Now she is armed with hard-earned knowledge from the past 14 months — and vaccinated, as a sticker on her hospital badge boasts. But the virus continues to move into uncharted territory.
“We are scared of seeing what we saw, and this time affecting the younger population,” she said. “This is the hardest thing I’ve ever done in my entire career.”
Jackson, Florida’s largest public hospital, had 232 Covid-19 patients on Friday, still half the 485 it had on July 27, 2020, its pandemic peak. But a sharp rise in recent hospitalizations prompted administrators to limit visitors and warn that more stringent measures could soon be necessary.
About 61 percent of Miami-Dade County residents are fully vaccinated, higher than the state average of 49 percent. Miami-Dade holds one of the highest vaccination rates among the nation’s large, socially vulnerable counties, those characterized by high poverty rates, crowded housing and poor access to transportation.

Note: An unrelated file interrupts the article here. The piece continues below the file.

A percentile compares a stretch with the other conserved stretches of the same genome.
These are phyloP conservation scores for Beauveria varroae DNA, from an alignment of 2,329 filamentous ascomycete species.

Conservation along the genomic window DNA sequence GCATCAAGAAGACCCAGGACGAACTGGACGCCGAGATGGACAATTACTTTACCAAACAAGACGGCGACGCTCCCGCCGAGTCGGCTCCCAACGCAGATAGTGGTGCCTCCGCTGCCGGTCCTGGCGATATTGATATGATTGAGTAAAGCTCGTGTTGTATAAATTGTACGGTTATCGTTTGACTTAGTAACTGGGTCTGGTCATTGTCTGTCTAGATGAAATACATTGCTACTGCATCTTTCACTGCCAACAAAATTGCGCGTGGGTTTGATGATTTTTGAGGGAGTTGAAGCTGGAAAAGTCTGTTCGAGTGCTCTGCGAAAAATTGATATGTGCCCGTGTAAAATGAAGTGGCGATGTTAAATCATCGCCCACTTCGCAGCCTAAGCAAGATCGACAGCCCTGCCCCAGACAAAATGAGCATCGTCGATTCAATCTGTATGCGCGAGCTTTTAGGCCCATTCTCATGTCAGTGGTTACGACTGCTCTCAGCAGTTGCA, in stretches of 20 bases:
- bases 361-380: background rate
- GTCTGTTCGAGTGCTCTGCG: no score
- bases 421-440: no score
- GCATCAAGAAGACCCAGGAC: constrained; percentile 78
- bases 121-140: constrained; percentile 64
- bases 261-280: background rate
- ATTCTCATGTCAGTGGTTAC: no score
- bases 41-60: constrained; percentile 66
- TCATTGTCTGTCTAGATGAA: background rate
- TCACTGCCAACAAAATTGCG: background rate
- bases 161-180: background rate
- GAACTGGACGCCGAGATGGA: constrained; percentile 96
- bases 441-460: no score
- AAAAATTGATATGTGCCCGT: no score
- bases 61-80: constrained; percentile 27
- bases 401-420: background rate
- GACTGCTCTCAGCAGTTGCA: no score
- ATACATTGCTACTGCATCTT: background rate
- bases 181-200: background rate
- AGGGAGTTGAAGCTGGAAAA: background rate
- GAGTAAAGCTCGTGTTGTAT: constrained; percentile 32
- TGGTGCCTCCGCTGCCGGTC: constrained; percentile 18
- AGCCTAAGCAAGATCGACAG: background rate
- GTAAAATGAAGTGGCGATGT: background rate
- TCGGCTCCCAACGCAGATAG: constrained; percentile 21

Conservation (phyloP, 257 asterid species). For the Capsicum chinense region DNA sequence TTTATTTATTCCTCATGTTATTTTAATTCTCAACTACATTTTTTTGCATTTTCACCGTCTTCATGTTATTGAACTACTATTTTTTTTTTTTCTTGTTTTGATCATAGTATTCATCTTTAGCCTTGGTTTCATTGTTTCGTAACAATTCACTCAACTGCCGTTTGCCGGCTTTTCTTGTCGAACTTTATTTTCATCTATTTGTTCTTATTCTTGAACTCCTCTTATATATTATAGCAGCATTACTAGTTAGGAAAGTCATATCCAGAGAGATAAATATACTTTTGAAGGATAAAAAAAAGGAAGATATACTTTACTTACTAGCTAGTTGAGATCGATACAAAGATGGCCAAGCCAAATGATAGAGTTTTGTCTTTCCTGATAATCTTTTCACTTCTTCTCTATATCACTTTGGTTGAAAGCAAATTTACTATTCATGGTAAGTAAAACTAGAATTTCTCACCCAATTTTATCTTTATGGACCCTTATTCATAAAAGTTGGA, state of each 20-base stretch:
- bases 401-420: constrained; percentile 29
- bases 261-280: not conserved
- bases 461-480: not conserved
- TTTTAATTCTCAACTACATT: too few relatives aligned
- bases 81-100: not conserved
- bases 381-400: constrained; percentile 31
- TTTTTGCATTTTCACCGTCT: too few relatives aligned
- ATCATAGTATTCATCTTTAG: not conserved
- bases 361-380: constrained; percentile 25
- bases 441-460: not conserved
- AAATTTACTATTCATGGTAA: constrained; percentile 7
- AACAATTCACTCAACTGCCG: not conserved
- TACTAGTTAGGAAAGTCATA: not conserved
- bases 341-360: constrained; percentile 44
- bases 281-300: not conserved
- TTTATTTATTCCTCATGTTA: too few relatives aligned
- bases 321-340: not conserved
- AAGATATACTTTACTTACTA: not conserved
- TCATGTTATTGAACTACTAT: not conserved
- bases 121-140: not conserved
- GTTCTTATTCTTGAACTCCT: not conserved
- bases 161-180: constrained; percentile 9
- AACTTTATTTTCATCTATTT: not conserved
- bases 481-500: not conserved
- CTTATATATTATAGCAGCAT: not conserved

But even high vaccine coverage may hide large gaps in immunity — among younger or working people, for example, who are vaccinated at lower rates — that can trigger outbreaks, said Jennifer B. Nuzzo, an epidemiologist at Johns Hopkins University’s Bloomberg School of Public Health.
Carlos Migoya, Jackson’s chief executive, said the vaccination rate among the hospital’s employees — 60 percent as of Thursday — was too low, a problem plaguing many hospitals, which have started to mandate the shots. At Jackson, 91 percent of third-year resident physicians have been vaccinated but only 37 percent of patient care technicians.
Jackson has also admitted some vaccinated people, but almost all have been transplant patients with compromised immune systems. During last week’s visit by a reporter and photographer from The New York Times, none were in the I.C.U.